A councillor has resigned from the Liberal Democrats over the failings in Oxfordshire’s special educational needs and disability (SEND) services.

Sally Povolotsky said she wanted to be “unfiltered” to speak up for constituents in the wake of Ofsted’s damning report in September into the county’s SEND system.

It is the latest political fallout from the report, which led to Labour quitting the ruling coalition with Lib Dems and Greens on Oxfordshire County Council.

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County councillors from across the political divide have since pledged to work together to fix SEND issues and a new Oxfordshire SEND improvement group has been created.

But Ms Povolotsky said she had seen no improvement since the Ofsted report.

She told the Oxford Mail: “I have concerns about the administration at Oxfordshire County Council to truly sort the systemic failures in SEND services.

“This hasn’t been an overnight decision.

“Since the Ofsted report I’ve not seen any change, and more importantly parents are showing me it’s getting worse from their side.

“I want to have a free voice to say exactly what residents want me to say and be unfiltered.”

The partnership which runs SEND services, which includes the county council, has claimed that action to deliver and implement improvements has begun.

It said last month that it had committed to continual dialogue with families, children and young people and professionals.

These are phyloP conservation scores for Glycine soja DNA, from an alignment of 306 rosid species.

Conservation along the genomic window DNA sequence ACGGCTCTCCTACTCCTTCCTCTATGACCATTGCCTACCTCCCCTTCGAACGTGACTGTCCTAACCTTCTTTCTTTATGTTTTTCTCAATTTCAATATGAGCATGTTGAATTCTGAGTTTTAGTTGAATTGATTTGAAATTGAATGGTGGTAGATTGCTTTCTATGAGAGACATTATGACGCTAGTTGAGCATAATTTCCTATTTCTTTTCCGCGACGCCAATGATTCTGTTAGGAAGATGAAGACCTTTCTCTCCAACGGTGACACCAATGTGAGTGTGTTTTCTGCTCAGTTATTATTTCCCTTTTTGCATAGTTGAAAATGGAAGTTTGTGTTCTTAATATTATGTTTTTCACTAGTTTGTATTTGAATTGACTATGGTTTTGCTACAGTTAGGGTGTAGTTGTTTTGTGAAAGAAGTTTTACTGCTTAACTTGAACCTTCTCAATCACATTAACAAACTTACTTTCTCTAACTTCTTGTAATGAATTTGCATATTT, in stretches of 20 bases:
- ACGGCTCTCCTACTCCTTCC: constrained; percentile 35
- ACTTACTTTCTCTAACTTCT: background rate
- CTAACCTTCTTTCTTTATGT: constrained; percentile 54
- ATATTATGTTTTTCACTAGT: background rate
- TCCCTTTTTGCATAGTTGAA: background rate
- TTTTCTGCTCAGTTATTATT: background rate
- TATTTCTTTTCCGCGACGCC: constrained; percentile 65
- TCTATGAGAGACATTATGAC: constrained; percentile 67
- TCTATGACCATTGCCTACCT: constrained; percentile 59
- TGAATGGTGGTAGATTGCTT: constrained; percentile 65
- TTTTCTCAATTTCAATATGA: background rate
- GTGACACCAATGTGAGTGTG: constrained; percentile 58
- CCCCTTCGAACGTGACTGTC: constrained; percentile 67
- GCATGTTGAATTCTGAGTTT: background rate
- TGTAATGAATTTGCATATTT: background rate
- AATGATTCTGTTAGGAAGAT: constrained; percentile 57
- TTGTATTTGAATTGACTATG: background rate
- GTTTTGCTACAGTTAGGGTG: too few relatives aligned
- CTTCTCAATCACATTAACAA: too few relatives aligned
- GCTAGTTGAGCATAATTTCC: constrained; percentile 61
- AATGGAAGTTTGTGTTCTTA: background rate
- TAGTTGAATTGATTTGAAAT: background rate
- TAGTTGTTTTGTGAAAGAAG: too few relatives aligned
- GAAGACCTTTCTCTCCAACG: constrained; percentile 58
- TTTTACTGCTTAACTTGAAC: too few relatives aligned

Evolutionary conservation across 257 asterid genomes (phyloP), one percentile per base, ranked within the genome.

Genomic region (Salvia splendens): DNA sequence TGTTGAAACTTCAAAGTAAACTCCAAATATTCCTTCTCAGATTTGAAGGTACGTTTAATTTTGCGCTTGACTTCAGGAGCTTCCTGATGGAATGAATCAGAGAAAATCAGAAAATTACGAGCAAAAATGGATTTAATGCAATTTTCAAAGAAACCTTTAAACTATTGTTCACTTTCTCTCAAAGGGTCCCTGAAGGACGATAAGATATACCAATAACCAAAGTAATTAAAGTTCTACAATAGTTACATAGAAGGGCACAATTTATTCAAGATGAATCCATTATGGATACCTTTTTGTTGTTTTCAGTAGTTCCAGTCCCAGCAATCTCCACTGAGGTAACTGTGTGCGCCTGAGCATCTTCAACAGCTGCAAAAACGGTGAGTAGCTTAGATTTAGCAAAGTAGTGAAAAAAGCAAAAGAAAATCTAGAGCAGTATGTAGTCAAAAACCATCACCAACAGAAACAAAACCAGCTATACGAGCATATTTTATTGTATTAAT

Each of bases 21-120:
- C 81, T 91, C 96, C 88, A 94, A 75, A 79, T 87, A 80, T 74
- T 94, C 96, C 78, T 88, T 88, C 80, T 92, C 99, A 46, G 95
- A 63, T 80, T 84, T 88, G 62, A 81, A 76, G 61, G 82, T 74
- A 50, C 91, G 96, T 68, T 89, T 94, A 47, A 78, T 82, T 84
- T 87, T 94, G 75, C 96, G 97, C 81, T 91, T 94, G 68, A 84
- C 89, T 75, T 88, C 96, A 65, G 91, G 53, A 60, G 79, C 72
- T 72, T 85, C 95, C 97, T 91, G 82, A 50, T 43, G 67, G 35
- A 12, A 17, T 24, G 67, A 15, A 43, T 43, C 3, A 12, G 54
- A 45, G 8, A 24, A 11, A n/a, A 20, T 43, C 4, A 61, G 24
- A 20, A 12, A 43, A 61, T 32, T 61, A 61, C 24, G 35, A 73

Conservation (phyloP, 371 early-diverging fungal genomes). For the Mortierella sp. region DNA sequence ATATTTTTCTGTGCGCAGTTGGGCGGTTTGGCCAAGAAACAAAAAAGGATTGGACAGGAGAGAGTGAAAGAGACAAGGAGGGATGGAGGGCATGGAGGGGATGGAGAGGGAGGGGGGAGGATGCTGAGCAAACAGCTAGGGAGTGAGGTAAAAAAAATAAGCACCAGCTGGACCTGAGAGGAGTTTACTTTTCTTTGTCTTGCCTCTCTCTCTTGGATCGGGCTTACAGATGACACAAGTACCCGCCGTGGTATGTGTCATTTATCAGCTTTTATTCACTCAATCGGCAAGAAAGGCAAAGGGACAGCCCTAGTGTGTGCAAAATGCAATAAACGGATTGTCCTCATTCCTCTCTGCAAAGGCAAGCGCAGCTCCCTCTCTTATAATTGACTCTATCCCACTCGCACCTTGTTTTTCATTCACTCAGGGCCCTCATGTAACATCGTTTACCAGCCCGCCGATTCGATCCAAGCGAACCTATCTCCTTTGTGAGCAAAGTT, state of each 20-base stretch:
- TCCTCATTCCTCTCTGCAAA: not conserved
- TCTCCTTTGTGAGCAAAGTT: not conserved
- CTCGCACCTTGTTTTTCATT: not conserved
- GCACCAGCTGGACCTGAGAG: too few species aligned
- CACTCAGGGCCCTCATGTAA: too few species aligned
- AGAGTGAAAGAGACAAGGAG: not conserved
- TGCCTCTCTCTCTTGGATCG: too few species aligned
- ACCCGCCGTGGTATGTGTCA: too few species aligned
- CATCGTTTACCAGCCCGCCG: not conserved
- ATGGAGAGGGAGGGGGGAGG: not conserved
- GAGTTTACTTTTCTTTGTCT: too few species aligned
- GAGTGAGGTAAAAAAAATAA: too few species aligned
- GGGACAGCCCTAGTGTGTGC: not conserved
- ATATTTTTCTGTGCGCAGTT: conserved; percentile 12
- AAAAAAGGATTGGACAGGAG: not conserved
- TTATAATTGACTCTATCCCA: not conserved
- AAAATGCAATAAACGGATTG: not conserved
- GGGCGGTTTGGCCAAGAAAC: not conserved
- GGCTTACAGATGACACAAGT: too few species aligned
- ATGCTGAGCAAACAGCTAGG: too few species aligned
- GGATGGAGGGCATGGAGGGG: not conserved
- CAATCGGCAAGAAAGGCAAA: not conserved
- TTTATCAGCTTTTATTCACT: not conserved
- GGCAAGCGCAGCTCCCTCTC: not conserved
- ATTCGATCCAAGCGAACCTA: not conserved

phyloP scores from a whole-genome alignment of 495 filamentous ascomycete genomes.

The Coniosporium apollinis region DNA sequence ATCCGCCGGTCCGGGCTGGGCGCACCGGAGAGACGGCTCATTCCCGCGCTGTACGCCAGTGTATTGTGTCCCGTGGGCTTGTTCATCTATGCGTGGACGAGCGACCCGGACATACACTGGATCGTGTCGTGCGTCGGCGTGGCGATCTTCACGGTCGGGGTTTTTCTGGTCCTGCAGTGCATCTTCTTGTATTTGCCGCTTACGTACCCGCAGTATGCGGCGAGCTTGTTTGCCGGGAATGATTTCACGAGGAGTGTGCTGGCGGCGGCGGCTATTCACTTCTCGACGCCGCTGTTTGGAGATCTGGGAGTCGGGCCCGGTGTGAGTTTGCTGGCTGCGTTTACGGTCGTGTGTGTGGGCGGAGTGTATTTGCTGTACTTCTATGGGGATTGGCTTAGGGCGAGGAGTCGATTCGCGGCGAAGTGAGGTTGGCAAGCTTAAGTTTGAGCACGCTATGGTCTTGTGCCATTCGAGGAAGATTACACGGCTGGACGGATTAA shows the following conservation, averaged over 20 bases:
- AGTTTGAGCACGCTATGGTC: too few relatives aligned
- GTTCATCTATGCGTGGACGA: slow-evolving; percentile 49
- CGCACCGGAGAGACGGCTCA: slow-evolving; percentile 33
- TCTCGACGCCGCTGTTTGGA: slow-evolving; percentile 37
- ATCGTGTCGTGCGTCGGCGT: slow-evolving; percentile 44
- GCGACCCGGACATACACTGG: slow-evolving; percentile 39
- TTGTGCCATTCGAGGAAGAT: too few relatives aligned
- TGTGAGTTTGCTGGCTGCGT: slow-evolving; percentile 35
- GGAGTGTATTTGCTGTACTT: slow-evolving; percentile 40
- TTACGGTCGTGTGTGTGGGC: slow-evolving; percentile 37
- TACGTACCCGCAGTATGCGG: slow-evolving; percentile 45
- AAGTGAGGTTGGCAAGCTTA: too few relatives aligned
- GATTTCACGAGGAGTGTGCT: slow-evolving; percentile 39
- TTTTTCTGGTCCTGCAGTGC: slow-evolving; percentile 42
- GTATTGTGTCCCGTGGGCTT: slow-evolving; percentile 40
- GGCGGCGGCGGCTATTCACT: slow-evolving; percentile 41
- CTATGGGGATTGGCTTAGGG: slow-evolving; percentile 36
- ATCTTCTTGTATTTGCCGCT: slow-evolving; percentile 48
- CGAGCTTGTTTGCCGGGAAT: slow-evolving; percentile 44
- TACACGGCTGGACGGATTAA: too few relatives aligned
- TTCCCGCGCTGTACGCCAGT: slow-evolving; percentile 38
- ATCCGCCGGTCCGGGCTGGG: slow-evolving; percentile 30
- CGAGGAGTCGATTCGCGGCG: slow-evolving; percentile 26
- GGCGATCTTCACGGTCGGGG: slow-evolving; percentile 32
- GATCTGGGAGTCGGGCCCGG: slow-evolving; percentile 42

Liz Leffman, leader of the council and Lib Dem group, said she was “very sorry” that Ms Povolotsky had left the party, but added: “I know that she will continue to work hard on behalf of the residents of her division, in the way that she always has done, and I wish her well.”

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But Ms Povolotsky took a swipe at her former party, which she said needed “a greater focus on residents and the next generation."

She added that the Lib Dems should know that "there is more to Oxfordshire than Oxford City”.

Ms Povolotsky claimed there had been “some poor decision making” by the coalition in the two and a half years since it took over power from the Conservatives.

This included the controversial refusal of the major HIF1 infrastructure scheme in July, which she said would “cost millions and millions of pounds to fight” when it goes to Government inspection in February.

She said: “I’ve always said the system needs to change, since I campaigned in 2020/21 and it should be people before politics.

“My residents have faced exponential and continued growth in my locality, and not the matching infrastructure from transport, education to healthcare.”

Ms Povolotsky said she would stand as an Independent on both the county council and Vale of White Horse District Council.

She refused suggestions to call a byelection and insisted her “principles and values are greater than a party line”.